Like its western European neighbors, Germany faces significant demographic challenges to sustained long-term growth. Low fertility rates and declining net immigration are increasing pressure on the country’s social welfare system and necessitate structural reforms.
The modernization and integration of the eastern German economy – where unemployment can exceed 20% in some municipalities – continues to be a costly long-term process, with annual transfers from west to east amounting in 2008 alone to roughly $12 billion.
Reforms launched by the government of Chancellor Gerhard SCHROEDER (1998-2005), deemed necessary to address chronically high unemployment and low average growth, contributed to strong growth in 2006 and 2007 and falling unemployment, which in 2008 reached a new post-reunification low of 7.8%.
These advances, as well as a government subsidized, reduced working hour scheme, have helped to explain the relatively modest increase in unemployment during Germany’s 2008-09 recession – the deepest since World War II. GDP grew just over 1% in 2008 and contracted roughly 5% in 2009. Germany crept out of recession in the second and third quarters of 2009, thanks largely to rebounding manufacturing orders and exports – primarily outside the Euro Zone – and relatively steady consumer demand.
The Germany economy probably will recover to about 1.5% growth for the year 2010. However, the relatively strong euro, tighter credit markets, and an anticipated bump in unemployment could cloud Germany’s medium-term recovery prospects.
Stimulus and stabilization efforts initiated in 2008 and 2009 and tax cuts introduced in Chancellor Angela MERKEL’s second term will increase Germany’s record budget deficit, which is expected to exceed 5% of GDP in 2010.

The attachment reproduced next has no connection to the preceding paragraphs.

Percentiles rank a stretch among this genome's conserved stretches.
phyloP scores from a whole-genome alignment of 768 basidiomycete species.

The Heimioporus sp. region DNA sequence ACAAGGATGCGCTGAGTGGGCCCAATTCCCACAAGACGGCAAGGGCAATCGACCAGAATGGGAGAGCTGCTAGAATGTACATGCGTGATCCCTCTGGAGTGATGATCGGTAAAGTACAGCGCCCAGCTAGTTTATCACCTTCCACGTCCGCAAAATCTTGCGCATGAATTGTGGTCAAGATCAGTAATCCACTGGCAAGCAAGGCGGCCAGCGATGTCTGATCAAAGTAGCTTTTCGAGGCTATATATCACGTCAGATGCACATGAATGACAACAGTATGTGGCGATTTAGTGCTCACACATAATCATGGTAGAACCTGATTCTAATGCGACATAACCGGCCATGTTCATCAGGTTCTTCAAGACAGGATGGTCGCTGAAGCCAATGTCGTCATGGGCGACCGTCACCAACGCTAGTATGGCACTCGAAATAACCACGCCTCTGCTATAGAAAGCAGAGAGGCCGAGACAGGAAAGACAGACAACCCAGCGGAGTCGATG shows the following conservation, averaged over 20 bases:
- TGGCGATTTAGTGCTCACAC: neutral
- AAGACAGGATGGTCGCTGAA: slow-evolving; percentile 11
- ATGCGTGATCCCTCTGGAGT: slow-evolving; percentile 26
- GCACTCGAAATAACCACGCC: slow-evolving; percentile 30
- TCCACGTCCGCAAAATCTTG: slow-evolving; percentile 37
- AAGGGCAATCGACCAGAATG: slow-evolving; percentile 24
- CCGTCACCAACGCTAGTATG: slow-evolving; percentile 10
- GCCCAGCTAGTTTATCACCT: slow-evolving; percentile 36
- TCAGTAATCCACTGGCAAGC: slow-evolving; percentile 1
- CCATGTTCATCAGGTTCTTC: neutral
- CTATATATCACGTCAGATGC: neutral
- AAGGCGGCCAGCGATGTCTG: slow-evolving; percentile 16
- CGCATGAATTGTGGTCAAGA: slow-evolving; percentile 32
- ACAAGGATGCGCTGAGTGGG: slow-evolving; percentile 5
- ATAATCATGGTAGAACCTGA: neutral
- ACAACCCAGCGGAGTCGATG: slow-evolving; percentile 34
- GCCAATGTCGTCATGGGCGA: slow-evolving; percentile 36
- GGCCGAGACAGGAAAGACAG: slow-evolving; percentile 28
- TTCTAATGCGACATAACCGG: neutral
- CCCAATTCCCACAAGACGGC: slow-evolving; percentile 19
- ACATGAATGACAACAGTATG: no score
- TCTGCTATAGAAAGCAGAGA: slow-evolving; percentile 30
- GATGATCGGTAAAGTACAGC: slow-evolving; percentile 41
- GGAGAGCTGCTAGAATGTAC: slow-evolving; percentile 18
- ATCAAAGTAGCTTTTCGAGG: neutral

The EU has given Germany until 2013 to get its consolidated budget deficit below 3% of GDP.
A new constitutional amendment likewise limits the federal government to structural deficits of no more than 0.35% of GDP per annum as of 2016.
Among the world’s largest and most technologically advanced producers of iron, steel, coal, cement, chemicals, machinery, vehicles, machine tools, electronics, food and beverages, shipbuilding, textiles.
Airports – with paved runways:
over 3,047 m: 13
2,438 to 3,047 m: 52
1,524 to 2,437 m: 58
914 to 1,523 m: 72
under 914 m: 135 (2009)
Airports – with unpaved runways:
1,524 to 2,437 m: 3
914 to 1,523 m: 33
under 914 m: 184 (2009)
gas 24,364 km; oil 3,379 km; refined products 3,843 km (2009)
total: 41,896 km
Country comparison to the world: 6
Standard gauge: 41,641 km 1.435-m gauge (20,053 km electrified)
Narrow gauge: 75 km 1.000-m gauge (75 km electrified); 24 km 0.750-m gauge (24 km electrified)
total: 644,480 km
Country comparison to the world: 11
Paved: 644,480 km (includes 12,600 km of expressways)
Note: includes local roads
Country comparison to the world: 19
Note: Rhine River carries most goods; Main-Danube Canal links North Sea and Black Sea
country comparison to the world: 26
By type: bulk carrier 2, cargo 43, chemical tanker 13, container 284, liquefied gas 5, passenger 5, passenger/cargo 27, petroleum tanker 11, roll on/roll off 3
Foreign-owned: 11 (China 2, Cyprus 2, Denmark 1, Finland 4, Netherlands 1, Sweden 1)
Registered in other countries: 2,998 (Antigua and Barbuda 941, Australia 2, Bahamas 44, Bermuda 22, Brazil 6, Bulgaria 63, Burma 1, Canada 3, Cayman Islands 15, Cyprus 189, Denmark 9, Denmark 1, Estonia 1, Finland 1, France 1, Georgia 2, Gibraltar 129, Hong Kong 6, India 2, Indonesia 1, Isle of Man 56, Jamaica 4, Liberia 849, Luxembourg 5, Malaysia 1, Malta 91, Marshall Islands 235, Mongolia 4, Morocco 2, Netherlands 75, Netherlands Antilles 43, Norway 1, NZ 1, Panama 44, Portugal 20, Russia 1, Saint Vincent and the Grenadines 3, Singapore 24, Slovakia 3, Spain 5, Sri Lanka 5, Sweden 5, Turkey 1, UK 76, US 5)
Ports and terminals
Bremen, Bremerhaven, Duisburg, Hamburg, Karlsruhe, Lubeck, Rostock, Wilhemshaven